Review: Next Fall by CATCO at the Riffe Center
Love and religion can defy rational explanation. Their point of conflict is the stuff of human drama. CATCO's production of "Next Fall," directed by Jimmy Bohr, is playwright Geoffrey Nauffts' soapy take on that particular conflict.
Luke (Cole Simon) is the gay cater waiter who also happens to be a committed Christian. He and Adam (Jon Osbeck), an equally committed nonbeliever and hypochondriac, meet cute and commit to each other in spite of their spiritual differences. Adam is particularly bothered by Luke's postcoital ritual of praying for forgiveness.
As fate would have it, Luke is badly injured in a traffic accident, bringing together in the hospital waiting room several of the important people in his life. These include his divorced parents, to whom he has never come out. His mother, Arlene (Anne Diehl), is a stereotypical woman from the Deep South and a motor mouth who long ago figured out and accepted her son's secret in spite of her faith. Luke's father, Butch (Ralph E. Scott), adheres to his faith's condemnation of homosexuality and refuses to acknowledge his son's orientation.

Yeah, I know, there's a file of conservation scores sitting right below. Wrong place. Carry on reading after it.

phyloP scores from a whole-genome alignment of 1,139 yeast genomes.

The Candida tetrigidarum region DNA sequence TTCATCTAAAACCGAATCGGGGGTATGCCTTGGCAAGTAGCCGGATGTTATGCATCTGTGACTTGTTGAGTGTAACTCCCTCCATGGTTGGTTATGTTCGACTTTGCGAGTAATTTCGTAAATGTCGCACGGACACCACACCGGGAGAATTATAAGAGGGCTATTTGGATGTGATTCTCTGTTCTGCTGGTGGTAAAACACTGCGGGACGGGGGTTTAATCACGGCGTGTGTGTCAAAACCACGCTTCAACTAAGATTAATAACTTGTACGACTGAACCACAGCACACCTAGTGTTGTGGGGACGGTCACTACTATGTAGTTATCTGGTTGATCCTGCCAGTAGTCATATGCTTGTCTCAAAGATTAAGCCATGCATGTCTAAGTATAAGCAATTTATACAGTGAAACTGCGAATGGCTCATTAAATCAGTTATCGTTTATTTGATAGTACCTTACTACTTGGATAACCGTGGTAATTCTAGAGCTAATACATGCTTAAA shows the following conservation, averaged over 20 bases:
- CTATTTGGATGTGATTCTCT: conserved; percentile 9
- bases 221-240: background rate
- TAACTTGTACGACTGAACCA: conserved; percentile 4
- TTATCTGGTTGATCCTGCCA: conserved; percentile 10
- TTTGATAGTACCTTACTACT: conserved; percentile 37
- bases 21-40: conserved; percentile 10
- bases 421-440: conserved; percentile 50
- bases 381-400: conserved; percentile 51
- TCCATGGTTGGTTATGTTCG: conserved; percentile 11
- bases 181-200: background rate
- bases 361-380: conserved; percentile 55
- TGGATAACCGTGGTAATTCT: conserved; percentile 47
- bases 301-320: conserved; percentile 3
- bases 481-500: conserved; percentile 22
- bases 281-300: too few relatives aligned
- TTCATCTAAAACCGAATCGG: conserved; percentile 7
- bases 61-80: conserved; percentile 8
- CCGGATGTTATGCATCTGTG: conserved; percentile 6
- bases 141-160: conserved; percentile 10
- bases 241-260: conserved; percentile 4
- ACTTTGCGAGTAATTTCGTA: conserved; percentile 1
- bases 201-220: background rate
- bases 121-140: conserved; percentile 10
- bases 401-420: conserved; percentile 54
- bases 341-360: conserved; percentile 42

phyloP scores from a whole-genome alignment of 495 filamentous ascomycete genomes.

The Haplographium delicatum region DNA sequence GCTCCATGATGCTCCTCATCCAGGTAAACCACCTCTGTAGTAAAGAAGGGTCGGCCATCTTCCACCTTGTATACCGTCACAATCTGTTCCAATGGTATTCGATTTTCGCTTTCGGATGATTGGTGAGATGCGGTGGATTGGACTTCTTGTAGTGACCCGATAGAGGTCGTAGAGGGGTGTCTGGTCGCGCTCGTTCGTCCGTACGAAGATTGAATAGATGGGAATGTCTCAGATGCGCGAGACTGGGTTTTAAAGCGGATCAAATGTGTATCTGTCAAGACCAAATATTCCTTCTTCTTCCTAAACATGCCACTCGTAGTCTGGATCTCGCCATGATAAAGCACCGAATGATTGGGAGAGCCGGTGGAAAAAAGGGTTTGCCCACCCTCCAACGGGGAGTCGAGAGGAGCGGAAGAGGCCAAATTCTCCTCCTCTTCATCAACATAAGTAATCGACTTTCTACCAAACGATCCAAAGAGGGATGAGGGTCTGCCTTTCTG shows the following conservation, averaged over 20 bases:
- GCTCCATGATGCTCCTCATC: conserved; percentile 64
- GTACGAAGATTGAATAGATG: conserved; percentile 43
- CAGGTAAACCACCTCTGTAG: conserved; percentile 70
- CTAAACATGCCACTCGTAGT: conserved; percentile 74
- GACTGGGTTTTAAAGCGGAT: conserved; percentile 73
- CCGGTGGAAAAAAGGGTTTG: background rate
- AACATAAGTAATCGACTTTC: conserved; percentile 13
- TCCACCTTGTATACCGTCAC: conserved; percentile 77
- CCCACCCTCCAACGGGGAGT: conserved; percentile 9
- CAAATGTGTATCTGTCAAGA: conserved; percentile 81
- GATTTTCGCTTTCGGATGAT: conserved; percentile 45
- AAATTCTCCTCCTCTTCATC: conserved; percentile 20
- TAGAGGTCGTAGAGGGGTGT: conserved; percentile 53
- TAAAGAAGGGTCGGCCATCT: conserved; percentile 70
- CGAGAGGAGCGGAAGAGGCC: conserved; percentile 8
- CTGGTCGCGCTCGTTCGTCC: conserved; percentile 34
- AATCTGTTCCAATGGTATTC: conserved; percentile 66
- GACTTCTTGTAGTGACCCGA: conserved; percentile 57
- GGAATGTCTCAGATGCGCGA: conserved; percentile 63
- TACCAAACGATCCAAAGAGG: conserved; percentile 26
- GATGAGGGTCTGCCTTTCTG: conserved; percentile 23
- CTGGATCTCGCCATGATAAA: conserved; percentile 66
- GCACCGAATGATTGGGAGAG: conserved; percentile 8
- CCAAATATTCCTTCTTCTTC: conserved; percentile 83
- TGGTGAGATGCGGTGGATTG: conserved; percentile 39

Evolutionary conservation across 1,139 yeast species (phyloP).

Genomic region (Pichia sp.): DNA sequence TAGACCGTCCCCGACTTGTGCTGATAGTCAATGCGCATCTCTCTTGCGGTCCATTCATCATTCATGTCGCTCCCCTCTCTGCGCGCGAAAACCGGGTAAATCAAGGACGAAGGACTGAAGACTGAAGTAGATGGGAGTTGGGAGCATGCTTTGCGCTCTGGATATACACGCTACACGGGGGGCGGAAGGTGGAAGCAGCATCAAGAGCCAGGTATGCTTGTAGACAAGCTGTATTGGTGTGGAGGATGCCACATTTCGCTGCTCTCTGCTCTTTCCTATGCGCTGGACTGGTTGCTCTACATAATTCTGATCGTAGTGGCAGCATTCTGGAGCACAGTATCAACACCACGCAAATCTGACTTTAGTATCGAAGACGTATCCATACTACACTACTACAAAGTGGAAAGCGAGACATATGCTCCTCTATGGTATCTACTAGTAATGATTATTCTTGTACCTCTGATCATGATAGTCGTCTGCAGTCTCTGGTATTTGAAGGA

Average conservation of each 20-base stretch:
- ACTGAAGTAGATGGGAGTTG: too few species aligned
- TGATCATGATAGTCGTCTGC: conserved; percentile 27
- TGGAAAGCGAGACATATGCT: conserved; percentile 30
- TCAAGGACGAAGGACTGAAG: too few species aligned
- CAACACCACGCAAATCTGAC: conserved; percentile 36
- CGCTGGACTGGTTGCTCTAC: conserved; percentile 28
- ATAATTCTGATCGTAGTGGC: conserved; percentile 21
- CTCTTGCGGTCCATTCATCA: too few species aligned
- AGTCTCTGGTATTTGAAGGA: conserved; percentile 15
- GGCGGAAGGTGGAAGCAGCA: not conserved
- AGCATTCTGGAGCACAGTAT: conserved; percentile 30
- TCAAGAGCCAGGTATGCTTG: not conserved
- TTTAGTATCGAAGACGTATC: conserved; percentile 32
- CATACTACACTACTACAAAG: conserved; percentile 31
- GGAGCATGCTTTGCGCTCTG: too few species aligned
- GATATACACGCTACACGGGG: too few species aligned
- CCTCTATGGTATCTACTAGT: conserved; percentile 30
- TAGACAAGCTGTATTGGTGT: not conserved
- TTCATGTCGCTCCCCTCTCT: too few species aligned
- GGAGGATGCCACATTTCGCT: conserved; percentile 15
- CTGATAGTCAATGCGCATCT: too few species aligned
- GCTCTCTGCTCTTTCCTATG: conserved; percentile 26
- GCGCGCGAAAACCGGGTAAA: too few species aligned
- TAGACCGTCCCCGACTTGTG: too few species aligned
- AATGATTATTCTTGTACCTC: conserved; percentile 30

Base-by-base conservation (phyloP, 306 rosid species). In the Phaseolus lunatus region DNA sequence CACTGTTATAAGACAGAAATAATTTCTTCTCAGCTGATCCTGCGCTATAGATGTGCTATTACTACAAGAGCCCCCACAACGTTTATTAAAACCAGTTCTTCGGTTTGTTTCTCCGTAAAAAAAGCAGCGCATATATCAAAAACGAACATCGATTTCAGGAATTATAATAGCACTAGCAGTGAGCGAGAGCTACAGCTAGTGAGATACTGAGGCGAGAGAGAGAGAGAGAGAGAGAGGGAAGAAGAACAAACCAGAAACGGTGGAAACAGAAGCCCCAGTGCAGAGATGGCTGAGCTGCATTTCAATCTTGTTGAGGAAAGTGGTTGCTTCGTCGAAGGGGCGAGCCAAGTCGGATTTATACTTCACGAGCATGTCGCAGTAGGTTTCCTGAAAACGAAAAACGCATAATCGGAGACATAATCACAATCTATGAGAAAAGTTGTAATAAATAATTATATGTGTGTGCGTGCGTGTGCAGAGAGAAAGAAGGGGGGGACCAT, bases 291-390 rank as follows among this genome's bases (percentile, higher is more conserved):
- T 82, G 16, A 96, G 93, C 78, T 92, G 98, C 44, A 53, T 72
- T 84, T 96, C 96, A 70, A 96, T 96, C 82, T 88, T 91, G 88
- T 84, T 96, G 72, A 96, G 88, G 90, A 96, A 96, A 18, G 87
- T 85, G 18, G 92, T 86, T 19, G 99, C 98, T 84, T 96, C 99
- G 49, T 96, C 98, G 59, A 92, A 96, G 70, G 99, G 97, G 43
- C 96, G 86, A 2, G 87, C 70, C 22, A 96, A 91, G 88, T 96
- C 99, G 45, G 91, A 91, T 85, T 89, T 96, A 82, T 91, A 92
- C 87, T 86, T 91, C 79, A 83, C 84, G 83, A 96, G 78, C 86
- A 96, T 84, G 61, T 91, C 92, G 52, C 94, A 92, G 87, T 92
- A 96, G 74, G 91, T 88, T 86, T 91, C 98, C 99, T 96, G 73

Nauffts offers no great insights into Luke's presumed internal struggle, his parents' opposite reactions from a shared religious perspective or Adam's conflict about loving someone who regards their love as a sin.
Osbeck wears Adam's neuroses comfortably and Scott nails Butch's bluster, but Simon rarely gives any glimpse into Luke's inner turmoil. The audience is no closer to fathoming the human head or heart.
Riffe Center's Studio Two Theatre
Through April 1
77 S. High St., Downtown